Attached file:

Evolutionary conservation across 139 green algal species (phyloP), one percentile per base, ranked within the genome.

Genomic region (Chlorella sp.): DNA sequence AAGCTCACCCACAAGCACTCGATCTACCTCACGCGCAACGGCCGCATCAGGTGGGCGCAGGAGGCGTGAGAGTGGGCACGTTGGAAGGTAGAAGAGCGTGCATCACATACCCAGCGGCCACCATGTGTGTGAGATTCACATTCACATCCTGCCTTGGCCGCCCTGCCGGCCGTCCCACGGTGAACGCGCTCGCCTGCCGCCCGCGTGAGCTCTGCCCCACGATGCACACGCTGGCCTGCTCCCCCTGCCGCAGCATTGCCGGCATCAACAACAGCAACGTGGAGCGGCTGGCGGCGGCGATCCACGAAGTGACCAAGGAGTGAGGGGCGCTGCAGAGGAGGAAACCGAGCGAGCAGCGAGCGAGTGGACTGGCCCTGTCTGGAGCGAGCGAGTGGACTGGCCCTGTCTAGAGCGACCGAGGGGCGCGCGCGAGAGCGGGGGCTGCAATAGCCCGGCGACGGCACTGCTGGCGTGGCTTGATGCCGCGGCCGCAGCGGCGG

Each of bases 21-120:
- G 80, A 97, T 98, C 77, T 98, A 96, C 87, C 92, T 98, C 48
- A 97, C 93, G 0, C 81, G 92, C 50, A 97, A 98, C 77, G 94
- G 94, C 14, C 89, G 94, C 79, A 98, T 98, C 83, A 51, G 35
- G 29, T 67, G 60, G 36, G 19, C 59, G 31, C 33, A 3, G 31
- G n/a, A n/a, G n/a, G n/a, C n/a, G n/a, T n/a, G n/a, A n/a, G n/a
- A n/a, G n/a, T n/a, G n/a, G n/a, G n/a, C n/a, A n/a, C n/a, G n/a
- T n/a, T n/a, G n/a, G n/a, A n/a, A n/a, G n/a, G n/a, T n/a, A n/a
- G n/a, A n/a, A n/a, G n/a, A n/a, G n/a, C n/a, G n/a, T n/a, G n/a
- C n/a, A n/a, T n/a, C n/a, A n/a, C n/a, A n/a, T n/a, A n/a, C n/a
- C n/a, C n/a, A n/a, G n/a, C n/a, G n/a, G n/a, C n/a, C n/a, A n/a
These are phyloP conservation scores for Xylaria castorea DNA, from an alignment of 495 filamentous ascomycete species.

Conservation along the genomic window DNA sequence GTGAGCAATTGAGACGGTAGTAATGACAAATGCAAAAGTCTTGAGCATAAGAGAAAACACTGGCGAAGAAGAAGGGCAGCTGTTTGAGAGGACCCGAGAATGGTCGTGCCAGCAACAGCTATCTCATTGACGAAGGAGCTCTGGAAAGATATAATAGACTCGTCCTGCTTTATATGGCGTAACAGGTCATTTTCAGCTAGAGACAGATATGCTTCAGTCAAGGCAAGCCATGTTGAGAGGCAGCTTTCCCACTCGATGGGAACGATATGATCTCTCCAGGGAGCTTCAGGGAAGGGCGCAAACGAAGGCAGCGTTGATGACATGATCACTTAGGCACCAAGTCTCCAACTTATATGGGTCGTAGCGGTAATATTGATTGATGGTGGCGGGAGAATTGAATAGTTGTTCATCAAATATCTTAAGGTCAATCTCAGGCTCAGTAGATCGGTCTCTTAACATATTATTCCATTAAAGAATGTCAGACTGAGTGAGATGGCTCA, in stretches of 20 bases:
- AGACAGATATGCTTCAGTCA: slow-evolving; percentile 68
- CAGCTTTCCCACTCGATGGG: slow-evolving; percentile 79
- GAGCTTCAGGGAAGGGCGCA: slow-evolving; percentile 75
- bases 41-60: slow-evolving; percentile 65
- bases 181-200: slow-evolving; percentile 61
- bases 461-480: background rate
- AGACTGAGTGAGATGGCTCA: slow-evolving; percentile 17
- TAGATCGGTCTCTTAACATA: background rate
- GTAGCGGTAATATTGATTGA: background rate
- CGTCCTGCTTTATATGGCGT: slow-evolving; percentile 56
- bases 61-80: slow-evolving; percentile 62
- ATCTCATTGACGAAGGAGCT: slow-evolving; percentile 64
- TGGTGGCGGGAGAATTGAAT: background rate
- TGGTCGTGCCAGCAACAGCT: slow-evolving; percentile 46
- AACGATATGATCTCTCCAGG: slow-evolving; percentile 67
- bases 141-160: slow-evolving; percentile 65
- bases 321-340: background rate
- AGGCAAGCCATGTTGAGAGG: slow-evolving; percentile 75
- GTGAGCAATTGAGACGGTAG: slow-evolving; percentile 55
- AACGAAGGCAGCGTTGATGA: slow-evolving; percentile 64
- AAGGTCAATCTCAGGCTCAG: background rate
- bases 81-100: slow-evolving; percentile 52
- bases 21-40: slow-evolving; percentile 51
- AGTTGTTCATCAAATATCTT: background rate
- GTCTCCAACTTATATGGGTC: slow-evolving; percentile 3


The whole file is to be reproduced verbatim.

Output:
Evolutionary conservation across 139 green algal species (phyloP), one percentile per base, ranked within the genome.

Genomic region (Chlorella sp.): DNA sequence AAGCTCACCCACAAGCACTCGATCTACCTCACGCGCAACGGCCGCATCAGGTGGGCGCAGGAGGCGTGAGAGTGGGCACGTTGGAAGGTAGAAGAGCGTGCATCACATACCCAGCGGCCACCATGTGTGTGAGATTCACATTCACATCCTGCCTTGGCCGCCCTGCCGGCCGTCCCACGGTGAACGCGCTCGCCTGCCGCCCGCGTGAGCTCTGCCCCACGATGCACACGCTGGCCTGCTCCCCCTGCCGCAGCATTGCCGGCATCAACAACAGCAACGTGGAGCGGCTGGCGGCGGCGATCCACGAAGTGACCAAGGAGTGAGGGGCGCTGCAGAGGAGGAAACCGAGCGAGCAGCGAGCGAGTGGACTGGCCCTGTCTGGAGCGAGCGAGTGGACTGGCCCTGTCTAGAGCGACCGAGGGGCGCGCGCGAGAGCGGGGGCTGCAATAGCCCGGCGACGGCACTGCTGGCGTGGCTTGATGCCGCGGCCGCAGCGGCGG

Each of bases 21-120:
- G 80, A 97, T 98, C 77, T 98, A 96, C 87, C 92, T 98, C 48
- A 97, C 93, G 0, C 81, G 92, C 50, A 97, A 98, C 77, G 94
- G 94, C 14, C 89, G 94, C 79, A 98, T 98, C 83, A 51, G 35
- G 29, T 67, G 60, G 36, G 19, C 59, G 31, C 33, A 3, G 31
- G n/a, A n/a, G n/a, G n/a, C n/a, G n/a, T n/a, G n/a, A n/a, G n/a
- A n/a, G n/a, T n/a, G n/a, G n/a, G n/a, C n/a, A n/a, C n/a, G n/a
- T n/a, T n/a, G n/a, G n/a, A n/a, A n/a, G n/a, G n/a, T n/a, A n/a
- G n/a, A n/a, A n/a, G n/a, A n/a, G n/a, C n/a, G n/a, T n/a, G n/a
- C n/a, A n/a, T n/a, C n/a, A n/a, C n/a, A n/a, T n/a, A n/a, C n/a
- C n/a, C n/a, A n/a, G n/a, C n/a, G n/a, G n/a, C n/a, C n/a, A n/a
These are phyloP conservation scores for Xylaria castorea DNA, from an alignment of 495 filamentous ascomycete species.

Conservation along the genomic window DNA sequence GTGAGCAATTGAGACGGTAGTAATGACAAATGCAAAAGTCTTGAGCATAAGAGAAAACACTGGCGAAGAAGAAGGGCAGCTGTTTGAGAGGACCCGAGAATGGTCGTGCCAGCAACAGCTATCTCATTGACGAAGGAGCTCTGGAAAGATATAATAGACTCGTCCTGCTTTATATGGCGTAACAGGTCATTTTCAGCTAGAGACAGATATGCTTCAGTCAAGGCAAGCCATGTTGAGAGGCAGCTTTCCCACTCGATGGGAACGATATGATCTCTCCAGGGAGCTTCAGGGAAGGGCGCAAACGAAGGCAGCGTTGATGACATGATCACTTAGGCACCAAGTCTCCAACTTATATGGGTCGTAGCGGTAATATTGATTGATGGTGGCGGGAGAATTGAATAGTTGTTCATCAAATATCTTAAGGTCAATCTCAGGCTCAGTAGATCGGTCTCTTAACATATTATTCCATTAAAGAATGTCAGACTGAGTGAGATGGCTCA, in stretches of 20 bases:
- AGACAGATATGCTTCAGTCA: slow-evolving; percentile 68
- CAGCTTTCCCACTCGATGGG: slow-evolving; percentile 79
- GAGCTTCAGGGAAGGGCGCA: slow-evolving; percentile 75
- bases 41-60: slow-evolving; percentile 65
- bases 181-200: slow-evolving; percentile 61
- bases 461-480: background rate
- AGACTGAGTGAGATGGCTCA: slow-evolving; percentile 17
- TAGATCGGTCTCTTAACATA: background rate
- GTAGCGGTAATATTGATTGA: background rate
- CGTCCTGCTTTATATGGCGT: slow-evolving; percentile 56
- bases 61-80: slow-evolving; percentile 62
- ATCTCATTGACGAAGGAGCT: slow-evolving; percentile 64
- TGGTGGCGGGAGAATTGAAT: background rate
- TGGTCGTGCCAGCAACAGCT: slow-evolving; percentile 46
- AACGATATGATCTCTCCAGG: slow-evolving; percentile 67
- bases 141-160: slow-evolving; percentile 65
- bases 321-340: background rate
- AGGCAAGCCATGTTGAGAGG: slow-evolving; percentile 75
- GTGAGCAATTGAGACGGTAG: slow-evolving; percentile 55
- AACGAAGGCAGCGTTGATGA: slow-evolving; percentile 64
- AAGGTCAATCTCAGGCTCAG: background rate
- bases 81-100: slow-evolving; percentile 52
- bases 21-40: slow-evolving; percentile 51
- AGTTGTTCATCAAATATCTT: background rate
- GTCTCCAACTTATATGGGTC: slow-evolving; percentile 3